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dc.contributor.advisorMattew A. Wilson.en_US
dc.contributor.authorKang, Soyeon,S.M.Massachusetts Institute of Technology.en_US
dc.contributor.otherMassachusetts Institute of Technology. Department of Brain and Cognitive Sciences.en_US
dc.date.accessioned2019-11-22T00:08:46Z
dc.date.available2019-11-22T00:08:46Z
dc.date.copyright2018en_US
dc.date.issued2018en_US
dc.identifier.urihttps://hdl.handle.net/1721.1/123057
dc.descriptionThesis: S.M. in Cognitive Science, Massachusetts Institute of Technology, Department of Brain and Cognitive Sciences, 2018en_US
dc.descriptionCataloged from PDF version of thesis.en_US
dc.descriptionIncludes bibliographical references (pages 48-51).en_US
dc.description.abstractThis thesis investigates the first language acquisition of scalar inferences from Korean particle -cocha 'even.' Based on the fact that also evokes the same existential inference with even, and that also and even have the same focus scope in Korean, this thesis compares the acquisition of Korean -cocha 'even' with -to 'also' to provide a more elaborated explanation of scalar inference acquisition. Three experiments - one felicity judgement task, and two preference tasks - were conducted to answer the following research questions: i) when Korean-speaking children are able to make scalar inferences from -cocha 'even'; ii) whether Korean-speaking children are able to correctly assign the scope of -to 'also' and -cocha 'even' to the subject or the object; iii) which step of the even scalar inference process causes children's difficulty. As a result, it was found that Korean-speaking children are able to draw existential inferences at the age of 9 to 10, but still have difficulty in making scalar inferences from even. Next, Korean-speaking children had difficulty in correctly assigning the scope of also and even to the subject or the object even though Korean focus particles are not governed by the c-command rule. Additionally, presenting an alternative phrase facilitated children's process of scalar inferences, as the reference-set hypothesis predicts. Finally, children even at the age of 3 and 4 had the cognitive ability to arrange the elements of a set according to probability. In conclusion, children do not have the semantic ability to associate even with 'the lowest probability,' and syntactic ability to find what is focused by even. Consequently, children cannot create a set containing the focused phrase and alternative phrases although they already have the cognitive ability to compute probability and arrange the elements of the set in order of probability.en_US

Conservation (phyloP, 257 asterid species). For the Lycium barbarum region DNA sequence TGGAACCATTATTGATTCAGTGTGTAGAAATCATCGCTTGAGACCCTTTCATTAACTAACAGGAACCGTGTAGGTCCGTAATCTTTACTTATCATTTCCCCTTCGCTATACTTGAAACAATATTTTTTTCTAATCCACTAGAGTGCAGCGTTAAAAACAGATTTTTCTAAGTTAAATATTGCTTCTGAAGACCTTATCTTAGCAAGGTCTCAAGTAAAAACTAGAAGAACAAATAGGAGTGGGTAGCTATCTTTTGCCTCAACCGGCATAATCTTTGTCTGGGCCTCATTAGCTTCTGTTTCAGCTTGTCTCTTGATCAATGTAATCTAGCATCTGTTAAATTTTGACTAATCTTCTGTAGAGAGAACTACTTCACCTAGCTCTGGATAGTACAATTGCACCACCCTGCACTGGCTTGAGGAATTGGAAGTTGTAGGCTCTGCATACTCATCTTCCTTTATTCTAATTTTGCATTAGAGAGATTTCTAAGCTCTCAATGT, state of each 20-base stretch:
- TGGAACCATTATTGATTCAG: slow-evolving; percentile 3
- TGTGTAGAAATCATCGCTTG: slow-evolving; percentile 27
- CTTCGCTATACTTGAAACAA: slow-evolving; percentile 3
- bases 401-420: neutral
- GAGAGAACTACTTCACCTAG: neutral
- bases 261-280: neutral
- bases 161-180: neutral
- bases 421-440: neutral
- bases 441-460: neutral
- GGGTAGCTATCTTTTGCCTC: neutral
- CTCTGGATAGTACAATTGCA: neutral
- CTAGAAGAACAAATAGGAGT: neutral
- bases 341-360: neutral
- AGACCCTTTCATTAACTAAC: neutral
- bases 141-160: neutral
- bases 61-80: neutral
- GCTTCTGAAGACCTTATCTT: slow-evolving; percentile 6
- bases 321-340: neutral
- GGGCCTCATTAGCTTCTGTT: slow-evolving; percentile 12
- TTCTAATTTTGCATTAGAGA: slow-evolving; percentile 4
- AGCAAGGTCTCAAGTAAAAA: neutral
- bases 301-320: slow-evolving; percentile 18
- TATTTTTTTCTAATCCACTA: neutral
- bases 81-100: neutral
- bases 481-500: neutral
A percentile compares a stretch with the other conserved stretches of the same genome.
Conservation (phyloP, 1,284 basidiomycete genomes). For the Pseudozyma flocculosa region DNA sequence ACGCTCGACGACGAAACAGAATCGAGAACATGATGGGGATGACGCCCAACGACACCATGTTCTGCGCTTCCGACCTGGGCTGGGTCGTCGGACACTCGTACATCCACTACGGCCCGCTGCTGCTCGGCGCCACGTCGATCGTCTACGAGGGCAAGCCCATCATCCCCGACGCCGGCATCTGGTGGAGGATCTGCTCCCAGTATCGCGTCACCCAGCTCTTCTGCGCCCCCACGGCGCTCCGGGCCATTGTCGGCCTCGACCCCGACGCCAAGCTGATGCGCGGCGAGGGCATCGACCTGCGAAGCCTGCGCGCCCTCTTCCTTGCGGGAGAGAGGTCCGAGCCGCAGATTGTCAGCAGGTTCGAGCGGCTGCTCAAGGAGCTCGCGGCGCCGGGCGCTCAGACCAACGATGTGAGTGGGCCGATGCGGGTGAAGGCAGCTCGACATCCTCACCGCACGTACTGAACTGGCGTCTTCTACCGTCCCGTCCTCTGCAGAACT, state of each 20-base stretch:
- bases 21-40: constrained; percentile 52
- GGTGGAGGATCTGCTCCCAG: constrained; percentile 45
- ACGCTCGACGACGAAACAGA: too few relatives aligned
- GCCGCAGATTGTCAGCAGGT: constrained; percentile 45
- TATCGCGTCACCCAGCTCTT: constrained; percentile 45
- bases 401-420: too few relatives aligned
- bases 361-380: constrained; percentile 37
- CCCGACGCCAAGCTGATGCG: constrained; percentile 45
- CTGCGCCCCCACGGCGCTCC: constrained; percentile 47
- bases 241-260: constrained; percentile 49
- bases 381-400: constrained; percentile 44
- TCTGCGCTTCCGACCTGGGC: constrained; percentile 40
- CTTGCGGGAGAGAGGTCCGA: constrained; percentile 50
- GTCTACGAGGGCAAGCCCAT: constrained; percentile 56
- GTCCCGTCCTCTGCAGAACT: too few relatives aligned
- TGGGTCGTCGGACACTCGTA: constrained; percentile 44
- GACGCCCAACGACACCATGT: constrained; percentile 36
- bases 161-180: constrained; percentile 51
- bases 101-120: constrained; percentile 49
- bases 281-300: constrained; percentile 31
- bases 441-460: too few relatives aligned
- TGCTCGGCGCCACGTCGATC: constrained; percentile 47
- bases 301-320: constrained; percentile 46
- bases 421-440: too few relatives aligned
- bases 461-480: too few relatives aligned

dc.description.statementofresponsibilityby Soyeon Kang.en_US
dc.format.extent51 pagesen_US
dc.language.isoengen_US
dc.publisherMassachusetts Institute of Technologyen_US
dc.rightsMIT theses are protected by copyright. They may be viewed, downloaded, or printed from this source but further reproduction or distribution in any format is prohibited without written permission.en_US
dc.rights.urihttp://dspace.mit.edu/handle/1721.1/7582en_US
dc.subjectBrain and Cognitive Sciences.en_US
dc.titleThe first language acquisition of scalar inferences from -Cocha 'Even' by Korean-speaking childrenen_US
dc.typeThesisen_US
dc.description.degreeS.M. in Cognitive Scienceen_US
dc.contributor.departmentMassachusetts Institute of Technology. Department of Brain and Cognitive Sciencesen_US
dc.identifier.oclc1127290426en_US
dc.description.collectionS.M.inCognitiveScience Massachusetts Institute of Technology, Department of Brain and Cognitive Sciencesen_US
dspace.imported2019-11-22T00:08:45Zen_US
mit.thesis.degreeMasteren_US
mit.thesis.departmentBrainen_US


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